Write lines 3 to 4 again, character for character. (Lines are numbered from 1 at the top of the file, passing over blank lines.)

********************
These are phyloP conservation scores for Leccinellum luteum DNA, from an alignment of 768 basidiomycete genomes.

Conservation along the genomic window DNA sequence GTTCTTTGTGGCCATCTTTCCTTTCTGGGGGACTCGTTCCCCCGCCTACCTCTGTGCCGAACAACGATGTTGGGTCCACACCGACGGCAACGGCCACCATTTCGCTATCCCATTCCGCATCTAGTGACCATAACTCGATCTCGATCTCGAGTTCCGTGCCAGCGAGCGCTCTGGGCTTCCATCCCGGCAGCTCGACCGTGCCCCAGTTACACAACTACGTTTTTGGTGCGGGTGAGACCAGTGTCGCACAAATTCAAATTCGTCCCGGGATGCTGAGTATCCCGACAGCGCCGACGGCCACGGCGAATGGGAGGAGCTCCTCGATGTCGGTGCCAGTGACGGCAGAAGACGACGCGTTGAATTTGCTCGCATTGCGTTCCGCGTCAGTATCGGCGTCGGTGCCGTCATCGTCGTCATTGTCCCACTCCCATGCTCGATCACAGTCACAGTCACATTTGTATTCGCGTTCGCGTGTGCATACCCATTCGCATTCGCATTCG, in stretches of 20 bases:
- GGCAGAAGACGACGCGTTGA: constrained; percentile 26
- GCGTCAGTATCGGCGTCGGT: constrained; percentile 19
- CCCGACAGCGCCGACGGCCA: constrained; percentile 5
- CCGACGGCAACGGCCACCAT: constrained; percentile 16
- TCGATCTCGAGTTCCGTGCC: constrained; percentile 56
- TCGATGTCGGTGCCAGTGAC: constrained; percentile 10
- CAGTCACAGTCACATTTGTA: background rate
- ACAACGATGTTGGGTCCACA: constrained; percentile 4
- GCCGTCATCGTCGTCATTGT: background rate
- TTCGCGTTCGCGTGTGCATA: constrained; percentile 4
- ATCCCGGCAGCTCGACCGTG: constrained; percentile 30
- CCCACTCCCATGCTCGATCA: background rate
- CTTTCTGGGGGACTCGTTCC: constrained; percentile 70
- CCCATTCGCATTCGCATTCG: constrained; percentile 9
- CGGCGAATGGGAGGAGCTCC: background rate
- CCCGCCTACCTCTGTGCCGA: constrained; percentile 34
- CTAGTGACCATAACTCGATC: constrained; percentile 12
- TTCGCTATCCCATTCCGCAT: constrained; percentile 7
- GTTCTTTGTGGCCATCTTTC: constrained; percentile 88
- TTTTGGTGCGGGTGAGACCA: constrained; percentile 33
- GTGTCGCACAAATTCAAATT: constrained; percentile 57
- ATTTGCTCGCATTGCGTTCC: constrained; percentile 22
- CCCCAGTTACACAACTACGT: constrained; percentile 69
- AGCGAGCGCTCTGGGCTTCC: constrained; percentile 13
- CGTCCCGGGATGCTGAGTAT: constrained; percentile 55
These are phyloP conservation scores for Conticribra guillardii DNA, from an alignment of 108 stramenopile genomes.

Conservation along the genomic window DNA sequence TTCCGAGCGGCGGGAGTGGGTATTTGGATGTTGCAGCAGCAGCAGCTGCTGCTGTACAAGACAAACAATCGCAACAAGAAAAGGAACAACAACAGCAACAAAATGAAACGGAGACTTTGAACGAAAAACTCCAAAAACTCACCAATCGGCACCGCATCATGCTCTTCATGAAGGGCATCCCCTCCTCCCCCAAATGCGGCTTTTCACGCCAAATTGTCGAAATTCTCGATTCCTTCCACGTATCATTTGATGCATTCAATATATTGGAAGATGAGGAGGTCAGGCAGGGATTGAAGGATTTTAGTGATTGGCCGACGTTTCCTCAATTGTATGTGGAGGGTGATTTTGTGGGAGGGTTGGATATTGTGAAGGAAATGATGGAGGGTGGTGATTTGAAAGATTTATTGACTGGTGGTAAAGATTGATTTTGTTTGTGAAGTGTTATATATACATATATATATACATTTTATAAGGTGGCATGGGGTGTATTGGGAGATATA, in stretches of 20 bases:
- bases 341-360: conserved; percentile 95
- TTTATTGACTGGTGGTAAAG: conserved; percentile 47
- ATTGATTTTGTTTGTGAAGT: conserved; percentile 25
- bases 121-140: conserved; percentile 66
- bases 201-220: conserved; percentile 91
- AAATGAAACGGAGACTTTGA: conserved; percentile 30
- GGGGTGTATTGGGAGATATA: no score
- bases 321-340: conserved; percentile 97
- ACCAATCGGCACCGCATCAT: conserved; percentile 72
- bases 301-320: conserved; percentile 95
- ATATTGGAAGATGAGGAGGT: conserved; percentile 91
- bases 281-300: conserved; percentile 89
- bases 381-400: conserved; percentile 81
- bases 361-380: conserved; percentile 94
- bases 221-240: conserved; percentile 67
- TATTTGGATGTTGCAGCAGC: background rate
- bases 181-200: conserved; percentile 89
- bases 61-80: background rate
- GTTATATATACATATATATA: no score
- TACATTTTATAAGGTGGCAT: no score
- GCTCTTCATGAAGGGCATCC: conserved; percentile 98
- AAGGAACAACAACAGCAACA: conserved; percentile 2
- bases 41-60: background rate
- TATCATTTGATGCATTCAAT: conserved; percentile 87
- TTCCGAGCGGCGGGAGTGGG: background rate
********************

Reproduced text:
- GGCAGAAGACGACGCGTTGA: constrained; percentile 26
- GCGTCAGTATCGGCGTCGGT: constrained; percentile 19